Author Topic: Online Learning Is Broken, And Versal Wants To Fix It  (Read 216 times)


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What's wrong with online learning companies like Udemy, Lynda and their ilk? According to a new company called Versal, it's that their lectures are boring. Low-tech, even.

“Existing courses are really just PowerPoints or videos,” said Versal CEO Gregor Freund. “They’re really only taking advantage of ten percent of the computer. If a course is on a computer it should be taking advantage of its full capabilities.”

“As they exist now, online courses require incredibly motivated learners to stick with them,” he added.

See also: Online Universities: Why They Still Don't Measure Up

Freund was so frustrated with what he calls the current “one-dimensional” environment of online learning that he decided to start his own competitor. Today marks the launch of Versal, an online learning company that wants to make free, interactive lectures.

Versal’s killer app is something it calls the “gadget” tool. Through this tool, educators can utilize interactive learning exercises, or “gadgets,” that students can study, manipulate, and model. Versal’s drag-and-drop lecture creator already offers gadgets that illustrate interactive infographics, mathematical expressions, 3D modeling, and color theory.

Using the course creator with an anatomy Using the course creator with an anatomy "gadget" tool.  

How Gadgets Work As a citizen of the Internet, I admit to having a pretty short attention span. I never would have learned ActionScript without Lynda lectures, but I probably could have learned it faster if I hadn’t zoned out so many times during the 20 minute videos. Versal’s gadgets make lectures feel less like learning and more like gaming.

However, Versal’s gadgets are pretty specific to the needs of its beta lecturers, who cover science, technology, and art. What if an educator wants something totally new? Actually, Versal is counting on that to happen.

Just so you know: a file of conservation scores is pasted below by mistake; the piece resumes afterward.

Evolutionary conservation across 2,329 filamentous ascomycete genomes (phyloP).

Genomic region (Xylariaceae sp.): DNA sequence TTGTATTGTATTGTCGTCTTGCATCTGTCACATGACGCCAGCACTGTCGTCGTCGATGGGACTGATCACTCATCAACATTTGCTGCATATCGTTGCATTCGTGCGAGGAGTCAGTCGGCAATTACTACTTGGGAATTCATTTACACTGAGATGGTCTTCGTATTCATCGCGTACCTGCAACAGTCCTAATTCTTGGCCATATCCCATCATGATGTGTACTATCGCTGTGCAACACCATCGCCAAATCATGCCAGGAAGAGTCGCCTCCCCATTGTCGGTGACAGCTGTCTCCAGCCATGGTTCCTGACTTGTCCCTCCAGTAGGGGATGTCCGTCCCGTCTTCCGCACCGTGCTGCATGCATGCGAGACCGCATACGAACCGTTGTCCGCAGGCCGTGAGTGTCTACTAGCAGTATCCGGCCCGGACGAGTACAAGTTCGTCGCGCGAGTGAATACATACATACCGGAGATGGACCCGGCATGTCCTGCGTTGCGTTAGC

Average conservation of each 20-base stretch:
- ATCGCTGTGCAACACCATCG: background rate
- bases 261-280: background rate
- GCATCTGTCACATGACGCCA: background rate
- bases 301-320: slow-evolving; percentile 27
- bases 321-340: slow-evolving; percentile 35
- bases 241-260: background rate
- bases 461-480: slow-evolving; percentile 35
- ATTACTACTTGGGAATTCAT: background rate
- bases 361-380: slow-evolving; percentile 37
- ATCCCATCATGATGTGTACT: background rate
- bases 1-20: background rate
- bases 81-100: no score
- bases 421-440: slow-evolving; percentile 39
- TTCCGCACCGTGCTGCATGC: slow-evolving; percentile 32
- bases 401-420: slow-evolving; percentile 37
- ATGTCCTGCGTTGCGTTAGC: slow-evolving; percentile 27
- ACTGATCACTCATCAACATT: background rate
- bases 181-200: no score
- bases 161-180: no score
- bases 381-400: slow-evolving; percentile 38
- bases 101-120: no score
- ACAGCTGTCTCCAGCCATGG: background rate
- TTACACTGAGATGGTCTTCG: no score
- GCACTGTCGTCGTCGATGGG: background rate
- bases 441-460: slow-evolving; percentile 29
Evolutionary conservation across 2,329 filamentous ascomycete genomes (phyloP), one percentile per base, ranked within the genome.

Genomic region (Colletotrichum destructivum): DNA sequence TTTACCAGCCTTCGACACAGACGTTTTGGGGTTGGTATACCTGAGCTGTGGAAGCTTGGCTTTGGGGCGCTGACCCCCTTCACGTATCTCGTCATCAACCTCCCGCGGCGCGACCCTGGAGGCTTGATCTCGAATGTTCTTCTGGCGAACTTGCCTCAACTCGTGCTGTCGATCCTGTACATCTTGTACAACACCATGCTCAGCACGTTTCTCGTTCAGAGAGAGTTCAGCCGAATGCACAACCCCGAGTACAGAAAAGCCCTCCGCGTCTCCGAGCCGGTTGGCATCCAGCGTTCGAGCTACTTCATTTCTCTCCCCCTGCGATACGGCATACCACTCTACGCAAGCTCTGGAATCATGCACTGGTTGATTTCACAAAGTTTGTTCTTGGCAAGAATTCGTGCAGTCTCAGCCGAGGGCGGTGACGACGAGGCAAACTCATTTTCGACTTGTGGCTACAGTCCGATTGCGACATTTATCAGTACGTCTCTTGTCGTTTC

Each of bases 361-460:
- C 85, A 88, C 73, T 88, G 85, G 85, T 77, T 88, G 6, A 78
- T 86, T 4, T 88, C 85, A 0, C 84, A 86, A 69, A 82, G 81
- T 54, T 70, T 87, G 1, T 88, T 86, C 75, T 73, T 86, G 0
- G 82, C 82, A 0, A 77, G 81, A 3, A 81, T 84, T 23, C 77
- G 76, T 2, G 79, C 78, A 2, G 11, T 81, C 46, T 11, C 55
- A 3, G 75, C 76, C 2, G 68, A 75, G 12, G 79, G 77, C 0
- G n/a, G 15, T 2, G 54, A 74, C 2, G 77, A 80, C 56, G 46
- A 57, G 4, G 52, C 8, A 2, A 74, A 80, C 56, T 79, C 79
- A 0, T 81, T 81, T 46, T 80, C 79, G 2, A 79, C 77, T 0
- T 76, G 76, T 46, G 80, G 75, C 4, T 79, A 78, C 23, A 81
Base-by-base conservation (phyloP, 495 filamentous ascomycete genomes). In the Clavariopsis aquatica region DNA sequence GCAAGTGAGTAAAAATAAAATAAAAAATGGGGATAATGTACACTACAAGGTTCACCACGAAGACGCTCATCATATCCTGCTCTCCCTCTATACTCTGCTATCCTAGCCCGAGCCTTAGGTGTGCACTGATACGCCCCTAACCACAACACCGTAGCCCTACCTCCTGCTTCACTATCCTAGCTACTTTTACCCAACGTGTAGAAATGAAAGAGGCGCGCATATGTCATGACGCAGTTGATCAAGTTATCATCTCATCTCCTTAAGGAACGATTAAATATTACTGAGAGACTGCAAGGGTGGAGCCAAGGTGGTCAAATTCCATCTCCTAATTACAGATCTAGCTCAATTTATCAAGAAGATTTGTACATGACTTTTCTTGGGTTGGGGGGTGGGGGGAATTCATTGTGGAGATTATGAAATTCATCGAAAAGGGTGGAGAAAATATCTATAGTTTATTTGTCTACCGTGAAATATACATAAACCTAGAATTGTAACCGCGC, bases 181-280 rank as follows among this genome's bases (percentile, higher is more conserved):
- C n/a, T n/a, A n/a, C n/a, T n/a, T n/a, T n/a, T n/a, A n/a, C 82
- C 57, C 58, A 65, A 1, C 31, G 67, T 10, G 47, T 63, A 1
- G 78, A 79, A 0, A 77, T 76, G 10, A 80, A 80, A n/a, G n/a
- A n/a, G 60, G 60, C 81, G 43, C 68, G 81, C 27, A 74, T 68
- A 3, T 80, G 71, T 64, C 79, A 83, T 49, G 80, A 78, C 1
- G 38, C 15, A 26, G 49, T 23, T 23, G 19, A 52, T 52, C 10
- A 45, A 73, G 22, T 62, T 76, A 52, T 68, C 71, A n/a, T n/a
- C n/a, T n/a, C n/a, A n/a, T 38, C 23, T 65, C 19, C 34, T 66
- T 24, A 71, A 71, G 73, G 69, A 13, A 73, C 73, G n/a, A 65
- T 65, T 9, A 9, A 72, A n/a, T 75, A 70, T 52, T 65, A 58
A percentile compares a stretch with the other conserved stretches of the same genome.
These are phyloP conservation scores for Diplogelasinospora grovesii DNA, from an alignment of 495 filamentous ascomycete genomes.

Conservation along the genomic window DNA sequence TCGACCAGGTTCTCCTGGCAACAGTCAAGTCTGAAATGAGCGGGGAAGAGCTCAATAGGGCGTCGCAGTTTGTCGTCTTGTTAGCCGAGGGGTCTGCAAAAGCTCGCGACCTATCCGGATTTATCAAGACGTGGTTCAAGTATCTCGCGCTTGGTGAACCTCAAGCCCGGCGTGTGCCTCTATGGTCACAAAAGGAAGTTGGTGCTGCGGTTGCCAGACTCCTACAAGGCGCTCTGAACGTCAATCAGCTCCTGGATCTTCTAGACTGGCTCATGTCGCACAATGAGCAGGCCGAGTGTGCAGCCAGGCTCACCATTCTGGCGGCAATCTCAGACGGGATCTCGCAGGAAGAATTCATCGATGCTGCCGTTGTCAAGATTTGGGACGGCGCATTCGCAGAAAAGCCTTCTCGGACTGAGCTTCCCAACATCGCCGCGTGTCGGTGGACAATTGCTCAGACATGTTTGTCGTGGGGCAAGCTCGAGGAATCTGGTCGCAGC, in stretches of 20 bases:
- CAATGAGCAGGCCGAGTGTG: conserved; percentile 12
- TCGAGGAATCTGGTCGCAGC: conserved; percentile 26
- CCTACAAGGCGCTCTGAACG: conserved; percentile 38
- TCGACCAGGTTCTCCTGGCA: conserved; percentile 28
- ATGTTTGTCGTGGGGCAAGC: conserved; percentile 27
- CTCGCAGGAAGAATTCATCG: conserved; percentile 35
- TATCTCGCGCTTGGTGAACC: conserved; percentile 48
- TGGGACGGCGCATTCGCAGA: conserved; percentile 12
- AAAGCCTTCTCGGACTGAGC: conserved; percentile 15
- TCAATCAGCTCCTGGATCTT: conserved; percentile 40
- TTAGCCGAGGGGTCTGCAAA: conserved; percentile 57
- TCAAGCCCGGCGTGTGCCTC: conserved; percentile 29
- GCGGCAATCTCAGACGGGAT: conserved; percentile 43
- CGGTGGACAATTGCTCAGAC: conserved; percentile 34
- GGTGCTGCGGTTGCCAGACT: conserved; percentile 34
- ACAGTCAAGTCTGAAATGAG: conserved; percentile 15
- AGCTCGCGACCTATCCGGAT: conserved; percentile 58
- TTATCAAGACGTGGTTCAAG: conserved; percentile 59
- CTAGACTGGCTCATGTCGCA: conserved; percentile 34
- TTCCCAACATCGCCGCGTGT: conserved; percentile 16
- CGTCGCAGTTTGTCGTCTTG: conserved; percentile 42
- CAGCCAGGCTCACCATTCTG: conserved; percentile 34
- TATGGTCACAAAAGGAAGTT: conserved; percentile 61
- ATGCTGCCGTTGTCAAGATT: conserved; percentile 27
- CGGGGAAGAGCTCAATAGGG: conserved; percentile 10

If the gadget an educator needs doesn’t exist yet on Versal, the educator can create it and upload it to Versal, commission a JavaScript developer to create it and upload it to Versal, or see if it already exists online and get permission to put it in a lecture.

“We’re not worried about [getting more gadgets],” said Freund. “JavaScript learning gadgets already exist in isolation all over the Web. Plus, developers have been incredibly eager to help our beta lecturers, and we expect that to continue once we launch.”

A Free Tool That Pays Versal launches today with just three example courses. That’s because it isn’t targeting students. In order to compete with Lynda or Udemy for student’s attention, it first needs teachers to give it content.

In order to lure certified teachers, the company is also launching the Versal Foundation. Nonprofits or universities interested in creating courses on Versal can apply for grants for anywhere from $1,000 to $25,000.

To prompt learners to follow educators, Versal currently has no plans to charge for any of its courses. Freund would not disclose to me how, or if, Versal has a money-making strategy or even plans to implement one. However, we can guess that Freund has the resources to fund the Versal Foundation thanks to some of his previous startups. When Motorola acquired his startup, Starfish Software, he likely got a substantial payout. Freund also holds several software patents from his time as President and CEO of Zone Labs.

“Our primary concern right now is creating better online education,” he said. “Computer are designed for interactivity. We want to help teachers bring courses to life.”

It’s a nice sentiment, and Versal has held up its part of the deal. The question is whether, now that they’ve built it, educators will come.

Images courtesy of Versal


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